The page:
How do the Houston Astros solve their first base issue? It's simple. Put A.J. Reed at first base. Ok well, it isn't really that simple, but you sure wish it was that simple.
As crazy as it sounds, you thought by just getting rid of talented yet very inconsistent Chris Carter that all problems would be solved. Yet he actually left a massive hole in the Astros lineup. Carter may have been more down than up offensively and defensively, but he's played more than 125 games in each of the last three seasons.
Finding someone that can play game in and game out like Carter is a big challenge.
The Astros G.M. Jeff Luhnow has made mention on several occasions during the offseason that Jon Singleton is the guy that is going to get the first crack at keeping the job. Singleton would be the safe choice by the Astros and it will likely take a monster spring training by someone else to unseat him.
The problem with Singleton is, he has had chances to unseat Carter at first base a few times over the past two seasons. Unfortunately, he has had trouble stringing much together when in the majors.
In two seasons going back and forth between triple-A and the majors he has never, not even for one month hit higher than .212.
Of all major league players with over 400 plate appearances Singleton has the ninth highest walk rate (highest on the Astros as well) he also owns the highest strikeout rate in the entire majors (yes even higher than Chris Carter).
The question for Singleton going forward is, has he had enough chances? Is it fair to say we already know what he is? To this point Singleton has been a guy that will take a whole lot of pitches, he will fill the count, make the pitcher work and every so often he will launch a ball into the stands. But is that enough to give him 100 plus games at first base? It's essentially what they got out of Carter for three seasons. Although Singleton is a much better fielder than Carter ever was, even still is that enough to completely hand over the keys?
No, it's not, and luckily the Astros do have a ton of other options, some more serious than others.
Marwin Gonzalez and Luis Valbuena should not be considered true options to take over at first base full-time. That being said, both guys will likely spend plenty of time playing over at first, based on the fact that the Astros pride themselves on versatility.
Evan Gattis is another name; fans have wanted him to play first base, but it will likely not happen. The Astros are more than content to keep Gattis playing DH and the few times a year they are in National League ballparks they have him play in left field, or pinch hit. Having Gattis in the field for any stretch of time is something the Astros want to avoid. Not to mention Gattis is recovering from a sports hernia so he won't be getting in much work during spring training at all, if any.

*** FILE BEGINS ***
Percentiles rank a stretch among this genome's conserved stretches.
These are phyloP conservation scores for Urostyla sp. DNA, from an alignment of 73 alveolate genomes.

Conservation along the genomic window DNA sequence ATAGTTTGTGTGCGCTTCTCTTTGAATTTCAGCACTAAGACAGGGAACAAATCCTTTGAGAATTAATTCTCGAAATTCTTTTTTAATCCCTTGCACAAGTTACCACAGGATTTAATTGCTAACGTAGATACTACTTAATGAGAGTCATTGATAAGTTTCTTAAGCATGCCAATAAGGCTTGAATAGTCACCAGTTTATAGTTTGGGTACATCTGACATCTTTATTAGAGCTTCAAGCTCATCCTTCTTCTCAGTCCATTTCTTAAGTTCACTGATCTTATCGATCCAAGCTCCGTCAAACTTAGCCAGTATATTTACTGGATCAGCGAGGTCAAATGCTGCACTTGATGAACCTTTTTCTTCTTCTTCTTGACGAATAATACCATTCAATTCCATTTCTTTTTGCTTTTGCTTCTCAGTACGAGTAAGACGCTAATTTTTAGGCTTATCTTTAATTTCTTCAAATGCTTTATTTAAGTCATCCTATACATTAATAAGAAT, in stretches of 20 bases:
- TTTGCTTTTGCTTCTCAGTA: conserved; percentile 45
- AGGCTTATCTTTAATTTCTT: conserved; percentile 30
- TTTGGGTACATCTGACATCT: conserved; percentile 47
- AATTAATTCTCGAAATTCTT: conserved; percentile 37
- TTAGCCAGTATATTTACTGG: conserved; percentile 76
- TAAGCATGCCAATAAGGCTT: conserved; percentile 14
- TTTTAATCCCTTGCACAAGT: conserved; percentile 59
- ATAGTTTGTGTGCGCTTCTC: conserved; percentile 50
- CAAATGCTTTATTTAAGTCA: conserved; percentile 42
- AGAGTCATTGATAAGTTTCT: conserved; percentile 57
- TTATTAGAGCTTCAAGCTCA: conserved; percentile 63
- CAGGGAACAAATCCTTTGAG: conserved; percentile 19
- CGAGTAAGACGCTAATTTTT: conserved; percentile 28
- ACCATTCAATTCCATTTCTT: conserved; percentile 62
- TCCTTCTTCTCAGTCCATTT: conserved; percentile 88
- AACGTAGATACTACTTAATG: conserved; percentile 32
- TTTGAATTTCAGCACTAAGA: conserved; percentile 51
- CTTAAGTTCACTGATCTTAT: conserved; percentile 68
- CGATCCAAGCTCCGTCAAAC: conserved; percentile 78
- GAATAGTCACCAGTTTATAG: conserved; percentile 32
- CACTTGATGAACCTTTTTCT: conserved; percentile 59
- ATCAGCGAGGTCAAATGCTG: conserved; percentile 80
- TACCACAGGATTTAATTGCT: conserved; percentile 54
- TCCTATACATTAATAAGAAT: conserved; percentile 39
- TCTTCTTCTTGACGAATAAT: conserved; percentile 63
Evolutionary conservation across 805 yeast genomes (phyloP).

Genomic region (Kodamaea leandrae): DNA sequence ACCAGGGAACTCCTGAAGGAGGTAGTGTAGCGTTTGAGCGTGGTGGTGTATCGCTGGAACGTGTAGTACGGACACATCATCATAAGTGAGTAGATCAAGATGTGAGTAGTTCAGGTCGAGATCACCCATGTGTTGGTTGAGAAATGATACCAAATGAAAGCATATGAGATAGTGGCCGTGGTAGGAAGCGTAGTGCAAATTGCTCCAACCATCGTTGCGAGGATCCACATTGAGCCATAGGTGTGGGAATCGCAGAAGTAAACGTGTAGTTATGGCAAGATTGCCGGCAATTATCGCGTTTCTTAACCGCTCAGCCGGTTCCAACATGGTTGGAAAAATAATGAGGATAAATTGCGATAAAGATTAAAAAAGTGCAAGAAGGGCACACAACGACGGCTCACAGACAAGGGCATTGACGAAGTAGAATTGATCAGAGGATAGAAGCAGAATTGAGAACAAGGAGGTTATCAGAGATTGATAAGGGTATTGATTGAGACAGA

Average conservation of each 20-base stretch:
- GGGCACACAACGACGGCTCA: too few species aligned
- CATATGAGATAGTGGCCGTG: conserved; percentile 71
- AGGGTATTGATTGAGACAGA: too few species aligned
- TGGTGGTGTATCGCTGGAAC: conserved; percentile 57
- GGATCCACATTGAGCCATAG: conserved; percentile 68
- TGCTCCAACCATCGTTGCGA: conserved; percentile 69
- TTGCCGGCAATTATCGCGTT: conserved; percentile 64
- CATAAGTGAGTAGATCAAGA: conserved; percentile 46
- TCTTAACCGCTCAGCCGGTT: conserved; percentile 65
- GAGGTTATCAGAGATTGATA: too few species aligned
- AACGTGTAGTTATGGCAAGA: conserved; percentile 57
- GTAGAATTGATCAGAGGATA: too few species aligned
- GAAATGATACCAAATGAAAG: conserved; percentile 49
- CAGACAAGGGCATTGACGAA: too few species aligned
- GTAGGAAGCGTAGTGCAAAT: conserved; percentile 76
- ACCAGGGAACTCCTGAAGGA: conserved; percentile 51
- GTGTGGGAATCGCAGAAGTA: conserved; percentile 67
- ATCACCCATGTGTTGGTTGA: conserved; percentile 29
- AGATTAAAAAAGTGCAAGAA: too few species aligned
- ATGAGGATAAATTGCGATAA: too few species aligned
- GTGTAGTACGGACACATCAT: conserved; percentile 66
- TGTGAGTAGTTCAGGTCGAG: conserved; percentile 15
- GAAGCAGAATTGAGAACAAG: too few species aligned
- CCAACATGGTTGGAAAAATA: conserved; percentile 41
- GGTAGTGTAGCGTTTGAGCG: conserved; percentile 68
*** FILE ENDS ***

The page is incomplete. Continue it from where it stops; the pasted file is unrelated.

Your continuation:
An interesting name is Preston Tucker. He has the former experience (played first base in college) and he won't get consistent day in and day out play this upcoming season. Tucker has made it known that he does have the experience playing first and would be open to it playing there. The Astros, however, have not come to him to ask him to play it. Last season he shared with me he would only need a few weeks fielding grounders to get back into the swing of things. Tucker, out of all the available in-house options on the 40 man roster, would be the best offensive option for the team.
Tucker may not have the potential "home run power" that Singleton has, but for a team that strikes out at such a high rate, he can put the bat on the ball and will put the ball in play. With the speed the Astros have with Carlos Correa, Jose Altuve and George Springer, just having Tucker in the lineup means you can trust him in hit-and-run's; you can't say the say thing for Singleton.
Aside from the names listed above, there is really only one other option. Ultra-talented prospect A.J. Reed is considered the future at first base, but he isn't on the 40 man roster, and will be coming to Spring Training as a non-roster invitee.
Next year he will get a more realistic look if he hasn't already locked down the job after a call-up during the season. Reed's path to the majors could look a lot like Correa's last year, start off back in double-A then head to triple-A and then get the call-up. Reed defensively and offensively is the answer at first base, but it is very, very unlikely he will be the answer day one this season.
First-base will likely be Singleton's day one, but the Astros have a few backup plans. And while they may not have asked Tucker to play first you shouldn't be surprised that he showed up to Spring Training with a first baseman's mitt.